How is it accomplished?

            By the power of God. What more do we need to know?

            What does it do to the rebellious nature of fallen man?

            It overcomes it, making it possible to receive the gospel in faith. God is certainly able to overcome our depravity. He is more powerful than our depravity. Wouldn’t you agree?

            To what length of time does it take place in a sinners life? At what point in life does it occur in a sinner?

            You are starting to ask questions that go beyond what we need to know. It is enough to know that when a person hears the gospel, God enables them to respond. It is enough to know that in accordance with God’s desire to save all, He draws all to Christ and convicts the world by His Spirit. It is enough to know that the word has power to bring conviction to those who hear as well (Hebrews 4:12; Acts 2:37). It is enough to know that His kindness is given and intended to lead us to repentance, though we can resist this kindness that is intended to lead us to repentance and bring judgment on ourselves instead (Rom. 2:4-5).

            Some Arminians (like Wesleyan) would typically say that this prevenient grace is effective throughout one’s life, while others would say it is given at specific times (like when the word is preached). But the Bible isn’t really clear on that, which is why there are different opinions about the operation of prevenient grace, though all would likely agree with what I said above.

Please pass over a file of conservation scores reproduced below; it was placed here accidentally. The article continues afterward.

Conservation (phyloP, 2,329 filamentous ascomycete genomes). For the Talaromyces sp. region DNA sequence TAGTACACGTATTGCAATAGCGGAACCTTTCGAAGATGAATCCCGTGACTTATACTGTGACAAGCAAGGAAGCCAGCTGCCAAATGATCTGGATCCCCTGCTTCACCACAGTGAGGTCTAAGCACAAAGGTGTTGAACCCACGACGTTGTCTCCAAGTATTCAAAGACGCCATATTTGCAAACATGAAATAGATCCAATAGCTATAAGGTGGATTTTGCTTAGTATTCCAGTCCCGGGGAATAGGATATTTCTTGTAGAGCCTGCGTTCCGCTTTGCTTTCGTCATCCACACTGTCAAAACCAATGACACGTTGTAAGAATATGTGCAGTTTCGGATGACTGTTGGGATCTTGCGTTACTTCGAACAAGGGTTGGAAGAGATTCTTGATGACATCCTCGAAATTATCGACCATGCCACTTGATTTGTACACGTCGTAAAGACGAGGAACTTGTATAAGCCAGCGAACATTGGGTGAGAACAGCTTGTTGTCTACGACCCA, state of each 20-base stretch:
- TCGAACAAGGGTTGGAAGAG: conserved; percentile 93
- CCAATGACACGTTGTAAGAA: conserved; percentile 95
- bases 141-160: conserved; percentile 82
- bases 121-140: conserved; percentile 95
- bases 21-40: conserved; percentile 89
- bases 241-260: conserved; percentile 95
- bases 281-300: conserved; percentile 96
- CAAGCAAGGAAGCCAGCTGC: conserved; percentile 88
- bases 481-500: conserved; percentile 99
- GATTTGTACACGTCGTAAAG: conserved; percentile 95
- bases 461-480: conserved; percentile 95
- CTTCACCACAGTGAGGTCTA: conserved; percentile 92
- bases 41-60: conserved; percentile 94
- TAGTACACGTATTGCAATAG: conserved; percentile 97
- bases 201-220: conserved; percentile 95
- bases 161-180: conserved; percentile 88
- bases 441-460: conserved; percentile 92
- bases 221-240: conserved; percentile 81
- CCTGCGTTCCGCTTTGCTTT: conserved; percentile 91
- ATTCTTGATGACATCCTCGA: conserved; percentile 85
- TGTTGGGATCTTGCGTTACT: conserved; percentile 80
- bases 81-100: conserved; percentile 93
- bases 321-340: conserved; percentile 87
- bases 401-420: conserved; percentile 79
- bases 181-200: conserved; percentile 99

What does it do to his heart (which is the crux of the problem)?

            It enables the heart to believe. We could say it “opens” the heart to believe (Acts 16:14, note that the text says the Lord “opened her heart to respond”. It doesn’t say He gave her a “new heart” to respond). Again, we don’t need to know exactly how God does it. We just need to trust that He can and does (and we have no reason not to). We can also be sure that this enabling is not regeneration (because the Bible nowhere makes such a claim and everywhere places faith before regeneration, as you inadvertently helped to prove).